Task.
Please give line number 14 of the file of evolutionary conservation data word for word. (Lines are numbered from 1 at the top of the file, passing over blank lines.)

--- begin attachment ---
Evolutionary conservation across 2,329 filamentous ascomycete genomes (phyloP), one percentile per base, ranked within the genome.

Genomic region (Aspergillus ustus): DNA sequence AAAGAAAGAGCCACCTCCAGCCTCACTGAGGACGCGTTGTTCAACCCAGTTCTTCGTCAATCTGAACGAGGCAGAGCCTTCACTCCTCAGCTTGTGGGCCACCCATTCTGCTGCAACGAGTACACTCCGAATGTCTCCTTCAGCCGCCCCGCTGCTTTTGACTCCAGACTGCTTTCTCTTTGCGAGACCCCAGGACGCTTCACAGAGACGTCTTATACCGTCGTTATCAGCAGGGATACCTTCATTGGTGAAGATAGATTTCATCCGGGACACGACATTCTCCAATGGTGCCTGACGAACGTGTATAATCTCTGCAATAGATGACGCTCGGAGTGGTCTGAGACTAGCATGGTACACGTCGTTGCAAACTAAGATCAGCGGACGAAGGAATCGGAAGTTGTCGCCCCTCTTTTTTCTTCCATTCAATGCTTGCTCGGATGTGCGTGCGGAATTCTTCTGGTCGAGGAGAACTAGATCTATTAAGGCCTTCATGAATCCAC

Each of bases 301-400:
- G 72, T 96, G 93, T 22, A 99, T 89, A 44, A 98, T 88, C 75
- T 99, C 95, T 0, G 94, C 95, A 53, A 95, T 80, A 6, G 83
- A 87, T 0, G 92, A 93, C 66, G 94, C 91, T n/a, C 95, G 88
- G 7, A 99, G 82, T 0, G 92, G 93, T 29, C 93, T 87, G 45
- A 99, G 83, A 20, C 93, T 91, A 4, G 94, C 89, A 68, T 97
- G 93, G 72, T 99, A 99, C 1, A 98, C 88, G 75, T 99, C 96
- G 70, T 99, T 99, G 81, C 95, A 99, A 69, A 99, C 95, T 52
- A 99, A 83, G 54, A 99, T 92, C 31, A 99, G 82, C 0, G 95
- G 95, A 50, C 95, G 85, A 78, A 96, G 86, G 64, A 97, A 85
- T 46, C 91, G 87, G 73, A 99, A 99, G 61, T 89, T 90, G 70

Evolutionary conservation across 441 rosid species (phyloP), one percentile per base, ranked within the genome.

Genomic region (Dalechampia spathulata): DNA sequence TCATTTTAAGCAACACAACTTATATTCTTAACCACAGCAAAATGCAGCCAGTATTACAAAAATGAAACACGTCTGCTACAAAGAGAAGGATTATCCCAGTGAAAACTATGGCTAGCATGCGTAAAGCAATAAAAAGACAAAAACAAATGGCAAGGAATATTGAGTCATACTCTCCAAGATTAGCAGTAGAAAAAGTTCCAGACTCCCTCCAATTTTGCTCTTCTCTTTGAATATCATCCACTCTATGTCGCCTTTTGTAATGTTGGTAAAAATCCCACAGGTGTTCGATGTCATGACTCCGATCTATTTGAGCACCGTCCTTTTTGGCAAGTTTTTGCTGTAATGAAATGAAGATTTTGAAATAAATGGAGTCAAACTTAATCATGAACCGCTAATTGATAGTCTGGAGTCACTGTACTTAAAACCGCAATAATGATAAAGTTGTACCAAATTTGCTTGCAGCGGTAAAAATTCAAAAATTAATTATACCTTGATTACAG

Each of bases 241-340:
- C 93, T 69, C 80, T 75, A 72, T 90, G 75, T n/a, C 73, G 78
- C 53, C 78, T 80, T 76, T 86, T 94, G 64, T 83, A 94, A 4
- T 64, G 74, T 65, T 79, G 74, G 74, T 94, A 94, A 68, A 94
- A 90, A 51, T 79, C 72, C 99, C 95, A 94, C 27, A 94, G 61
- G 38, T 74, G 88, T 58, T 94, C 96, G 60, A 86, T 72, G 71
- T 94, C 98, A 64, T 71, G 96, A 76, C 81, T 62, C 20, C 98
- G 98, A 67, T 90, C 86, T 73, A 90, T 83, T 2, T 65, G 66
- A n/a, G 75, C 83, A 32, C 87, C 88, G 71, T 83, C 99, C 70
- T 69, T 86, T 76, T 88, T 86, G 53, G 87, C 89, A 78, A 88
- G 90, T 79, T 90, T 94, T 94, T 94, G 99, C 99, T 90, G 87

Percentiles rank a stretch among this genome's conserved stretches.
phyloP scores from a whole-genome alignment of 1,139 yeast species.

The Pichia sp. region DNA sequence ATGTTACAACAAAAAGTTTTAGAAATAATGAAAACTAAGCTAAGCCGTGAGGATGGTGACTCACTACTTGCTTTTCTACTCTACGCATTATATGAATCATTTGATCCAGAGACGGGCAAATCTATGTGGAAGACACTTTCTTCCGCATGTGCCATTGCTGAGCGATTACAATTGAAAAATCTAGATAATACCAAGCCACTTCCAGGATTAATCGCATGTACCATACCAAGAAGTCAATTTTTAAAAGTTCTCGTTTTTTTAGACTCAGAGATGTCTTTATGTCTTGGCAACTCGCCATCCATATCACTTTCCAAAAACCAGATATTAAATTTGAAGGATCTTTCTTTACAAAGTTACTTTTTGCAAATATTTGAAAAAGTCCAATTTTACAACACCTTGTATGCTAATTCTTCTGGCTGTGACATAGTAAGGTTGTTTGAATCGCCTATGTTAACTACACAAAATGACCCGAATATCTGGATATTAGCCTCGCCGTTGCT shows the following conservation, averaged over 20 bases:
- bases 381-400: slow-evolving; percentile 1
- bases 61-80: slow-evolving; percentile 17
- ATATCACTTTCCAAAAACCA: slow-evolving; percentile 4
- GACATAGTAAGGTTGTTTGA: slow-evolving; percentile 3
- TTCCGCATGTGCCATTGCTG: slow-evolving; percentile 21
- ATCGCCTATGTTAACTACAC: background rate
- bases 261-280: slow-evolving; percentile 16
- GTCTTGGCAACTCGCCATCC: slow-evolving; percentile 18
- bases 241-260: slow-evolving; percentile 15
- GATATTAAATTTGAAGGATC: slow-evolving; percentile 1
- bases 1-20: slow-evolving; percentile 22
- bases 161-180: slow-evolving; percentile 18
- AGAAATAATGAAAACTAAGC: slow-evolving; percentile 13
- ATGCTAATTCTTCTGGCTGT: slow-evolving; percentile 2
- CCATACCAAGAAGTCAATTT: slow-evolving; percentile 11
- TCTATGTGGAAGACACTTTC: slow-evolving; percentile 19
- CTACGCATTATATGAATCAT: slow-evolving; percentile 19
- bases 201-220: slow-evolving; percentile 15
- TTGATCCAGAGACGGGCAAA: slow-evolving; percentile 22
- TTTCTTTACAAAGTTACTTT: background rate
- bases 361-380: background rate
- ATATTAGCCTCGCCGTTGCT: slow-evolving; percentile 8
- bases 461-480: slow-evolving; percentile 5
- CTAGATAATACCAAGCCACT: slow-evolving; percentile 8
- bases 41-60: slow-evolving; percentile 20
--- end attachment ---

Evolutionary conservation across 441 rosid species (phyloP), one percentile per base, ranked within the genome.